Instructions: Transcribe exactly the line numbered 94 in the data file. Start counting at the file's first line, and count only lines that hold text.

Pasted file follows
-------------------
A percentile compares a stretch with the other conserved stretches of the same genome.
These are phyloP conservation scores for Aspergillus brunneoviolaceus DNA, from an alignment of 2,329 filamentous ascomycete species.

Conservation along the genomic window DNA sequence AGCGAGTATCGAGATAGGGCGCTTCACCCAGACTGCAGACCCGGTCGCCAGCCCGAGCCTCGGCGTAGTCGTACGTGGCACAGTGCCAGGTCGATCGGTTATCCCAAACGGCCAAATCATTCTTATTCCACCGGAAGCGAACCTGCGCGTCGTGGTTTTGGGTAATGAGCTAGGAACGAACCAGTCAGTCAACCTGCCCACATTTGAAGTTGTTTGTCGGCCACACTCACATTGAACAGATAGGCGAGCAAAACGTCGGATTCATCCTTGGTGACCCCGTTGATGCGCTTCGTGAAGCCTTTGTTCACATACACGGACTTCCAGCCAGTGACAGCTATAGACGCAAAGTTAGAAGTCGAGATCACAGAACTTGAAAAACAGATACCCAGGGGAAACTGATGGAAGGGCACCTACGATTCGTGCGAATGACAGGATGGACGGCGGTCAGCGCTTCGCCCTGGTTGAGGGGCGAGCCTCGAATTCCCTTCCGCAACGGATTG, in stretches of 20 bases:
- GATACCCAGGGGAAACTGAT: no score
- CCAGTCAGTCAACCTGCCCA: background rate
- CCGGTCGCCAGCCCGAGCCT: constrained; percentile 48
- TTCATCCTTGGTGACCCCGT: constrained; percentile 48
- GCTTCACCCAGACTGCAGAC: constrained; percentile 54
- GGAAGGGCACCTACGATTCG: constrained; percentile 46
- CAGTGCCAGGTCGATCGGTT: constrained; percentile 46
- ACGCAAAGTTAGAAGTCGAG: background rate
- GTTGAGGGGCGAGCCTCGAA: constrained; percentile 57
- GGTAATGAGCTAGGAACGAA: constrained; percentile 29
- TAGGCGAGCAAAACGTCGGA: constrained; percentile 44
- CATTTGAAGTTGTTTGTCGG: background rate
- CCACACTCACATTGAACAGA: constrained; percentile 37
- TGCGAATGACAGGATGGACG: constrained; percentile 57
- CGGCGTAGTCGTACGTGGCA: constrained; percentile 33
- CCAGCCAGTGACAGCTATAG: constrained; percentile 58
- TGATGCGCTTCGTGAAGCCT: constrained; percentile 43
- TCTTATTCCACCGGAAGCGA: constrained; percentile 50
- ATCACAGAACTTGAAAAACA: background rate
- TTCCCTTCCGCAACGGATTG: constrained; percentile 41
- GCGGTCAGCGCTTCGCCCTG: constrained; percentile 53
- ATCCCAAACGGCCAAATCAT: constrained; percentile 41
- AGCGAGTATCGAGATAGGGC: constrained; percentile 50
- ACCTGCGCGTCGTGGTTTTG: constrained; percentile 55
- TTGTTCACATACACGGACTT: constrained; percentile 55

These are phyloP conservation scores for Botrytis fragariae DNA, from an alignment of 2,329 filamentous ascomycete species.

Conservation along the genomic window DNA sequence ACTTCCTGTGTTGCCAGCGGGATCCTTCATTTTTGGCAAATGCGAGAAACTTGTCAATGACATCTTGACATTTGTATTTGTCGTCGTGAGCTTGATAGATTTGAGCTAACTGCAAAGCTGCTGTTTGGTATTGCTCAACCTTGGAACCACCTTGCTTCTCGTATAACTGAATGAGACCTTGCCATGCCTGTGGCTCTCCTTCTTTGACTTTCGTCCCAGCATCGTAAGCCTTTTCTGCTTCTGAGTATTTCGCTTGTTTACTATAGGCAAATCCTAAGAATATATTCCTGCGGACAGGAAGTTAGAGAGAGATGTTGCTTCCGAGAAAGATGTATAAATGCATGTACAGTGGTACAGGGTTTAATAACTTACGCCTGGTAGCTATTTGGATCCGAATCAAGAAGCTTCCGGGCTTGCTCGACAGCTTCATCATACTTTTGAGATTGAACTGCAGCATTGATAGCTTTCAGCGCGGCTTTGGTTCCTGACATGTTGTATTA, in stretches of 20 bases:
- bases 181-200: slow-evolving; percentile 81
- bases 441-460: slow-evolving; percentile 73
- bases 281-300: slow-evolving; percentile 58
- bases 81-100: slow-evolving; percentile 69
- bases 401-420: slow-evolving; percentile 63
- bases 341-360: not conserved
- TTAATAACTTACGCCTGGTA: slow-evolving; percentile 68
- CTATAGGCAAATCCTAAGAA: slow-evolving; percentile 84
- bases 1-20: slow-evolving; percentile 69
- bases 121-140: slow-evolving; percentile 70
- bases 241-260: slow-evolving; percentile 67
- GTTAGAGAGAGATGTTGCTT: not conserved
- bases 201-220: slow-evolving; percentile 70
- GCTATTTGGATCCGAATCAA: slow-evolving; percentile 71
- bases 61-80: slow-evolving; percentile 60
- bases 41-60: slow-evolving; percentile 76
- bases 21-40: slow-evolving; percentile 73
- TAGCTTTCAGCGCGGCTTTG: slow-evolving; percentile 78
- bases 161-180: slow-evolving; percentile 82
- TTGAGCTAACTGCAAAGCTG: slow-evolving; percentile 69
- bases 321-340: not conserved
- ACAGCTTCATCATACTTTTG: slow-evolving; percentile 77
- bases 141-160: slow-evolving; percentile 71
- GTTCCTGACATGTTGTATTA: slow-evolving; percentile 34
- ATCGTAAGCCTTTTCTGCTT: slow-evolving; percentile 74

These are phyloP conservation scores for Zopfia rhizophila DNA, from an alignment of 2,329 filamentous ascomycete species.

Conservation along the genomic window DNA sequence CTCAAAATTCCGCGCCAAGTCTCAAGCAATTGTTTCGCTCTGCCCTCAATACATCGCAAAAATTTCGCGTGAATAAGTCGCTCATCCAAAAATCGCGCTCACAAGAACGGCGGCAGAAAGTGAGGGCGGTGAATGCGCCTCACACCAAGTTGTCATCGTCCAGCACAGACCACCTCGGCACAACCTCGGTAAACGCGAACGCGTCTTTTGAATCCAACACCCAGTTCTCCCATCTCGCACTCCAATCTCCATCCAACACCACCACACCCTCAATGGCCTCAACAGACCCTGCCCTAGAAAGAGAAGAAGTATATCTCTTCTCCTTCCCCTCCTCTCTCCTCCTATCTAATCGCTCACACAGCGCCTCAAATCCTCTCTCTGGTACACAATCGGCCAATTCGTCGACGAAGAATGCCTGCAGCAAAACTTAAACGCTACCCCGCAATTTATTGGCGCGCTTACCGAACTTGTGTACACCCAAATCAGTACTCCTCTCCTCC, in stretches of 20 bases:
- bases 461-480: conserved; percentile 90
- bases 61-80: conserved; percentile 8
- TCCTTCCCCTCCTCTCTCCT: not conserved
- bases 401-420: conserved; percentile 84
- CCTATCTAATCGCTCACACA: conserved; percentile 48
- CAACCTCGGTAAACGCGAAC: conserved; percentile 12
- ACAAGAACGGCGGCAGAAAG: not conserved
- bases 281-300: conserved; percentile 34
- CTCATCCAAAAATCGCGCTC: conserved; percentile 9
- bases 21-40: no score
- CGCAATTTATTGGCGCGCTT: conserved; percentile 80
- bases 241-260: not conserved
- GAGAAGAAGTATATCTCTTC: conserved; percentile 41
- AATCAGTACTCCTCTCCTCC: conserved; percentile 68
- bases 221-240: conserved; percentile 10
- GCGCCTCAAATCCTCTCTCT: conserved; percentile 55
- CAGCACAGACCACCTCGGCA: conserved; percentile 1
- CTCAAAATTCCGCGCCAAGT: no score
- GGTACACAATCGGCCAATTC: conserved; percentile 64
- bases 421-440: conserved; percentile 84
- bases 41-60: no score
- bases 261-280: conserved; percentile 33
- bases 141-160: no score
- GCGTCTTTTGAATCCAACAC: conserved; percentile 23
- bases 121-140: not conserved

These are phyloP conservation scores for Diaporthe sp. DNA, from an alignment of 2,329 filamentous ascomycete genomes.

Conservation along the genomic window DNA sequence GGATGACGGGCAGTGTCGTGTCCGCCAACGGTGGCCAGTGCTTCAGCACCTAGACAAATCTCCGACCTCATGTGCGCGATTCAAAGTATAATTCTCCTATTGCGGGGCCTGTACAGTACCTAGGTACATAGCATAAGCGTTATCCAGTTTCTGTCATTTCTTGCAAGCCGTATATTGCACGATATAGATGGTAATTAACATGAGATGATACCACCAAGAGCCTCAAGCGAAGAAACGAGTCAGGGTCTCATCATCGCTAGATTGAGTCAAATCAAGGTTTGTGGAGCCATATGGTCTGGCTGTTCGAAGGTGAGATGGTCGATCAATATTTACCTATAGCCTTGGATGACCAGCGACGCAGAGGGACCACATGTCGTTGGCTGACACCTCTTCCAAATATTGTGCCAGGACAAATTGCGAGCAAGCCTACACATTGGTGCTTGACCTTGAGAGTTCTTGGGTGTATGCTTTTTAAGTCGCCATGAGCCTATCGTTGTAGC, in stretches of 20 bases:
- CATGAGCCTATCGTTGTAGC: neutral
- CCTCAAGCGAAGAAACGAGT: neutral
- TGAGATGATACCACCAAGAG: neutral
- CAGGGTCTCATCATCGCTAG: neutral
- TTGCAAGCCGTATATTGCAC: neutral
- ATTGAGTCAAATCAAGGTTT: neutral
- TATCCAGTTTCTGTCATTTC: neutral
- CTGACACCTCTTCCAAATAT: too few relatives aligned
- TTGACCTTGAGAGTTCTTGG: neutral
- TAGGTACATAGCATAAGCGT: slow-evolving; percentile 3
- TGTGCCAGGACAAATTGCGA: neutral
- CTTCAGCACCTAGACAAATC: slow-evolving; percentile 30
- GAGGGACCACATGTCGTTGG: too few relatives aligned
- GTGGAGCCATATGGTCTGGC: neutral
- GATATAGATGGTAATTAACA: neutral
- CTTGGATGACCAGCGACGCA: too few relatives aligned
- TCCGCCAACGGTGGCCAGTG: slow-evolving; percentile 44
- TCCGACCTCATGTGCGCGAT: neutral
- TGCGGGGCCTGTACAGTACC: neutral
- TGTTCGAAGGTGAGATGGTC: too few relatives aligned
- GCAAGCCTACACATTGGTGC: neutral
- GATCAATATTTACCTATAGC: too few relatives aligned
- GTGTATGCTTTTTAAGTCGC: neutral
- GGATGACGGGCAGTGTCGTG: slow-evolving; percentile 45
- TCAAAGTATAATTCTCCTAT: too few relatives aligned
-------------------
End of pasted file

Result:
- TAGGTACATAGCATAAGCGT: slow-evolving; percentile 3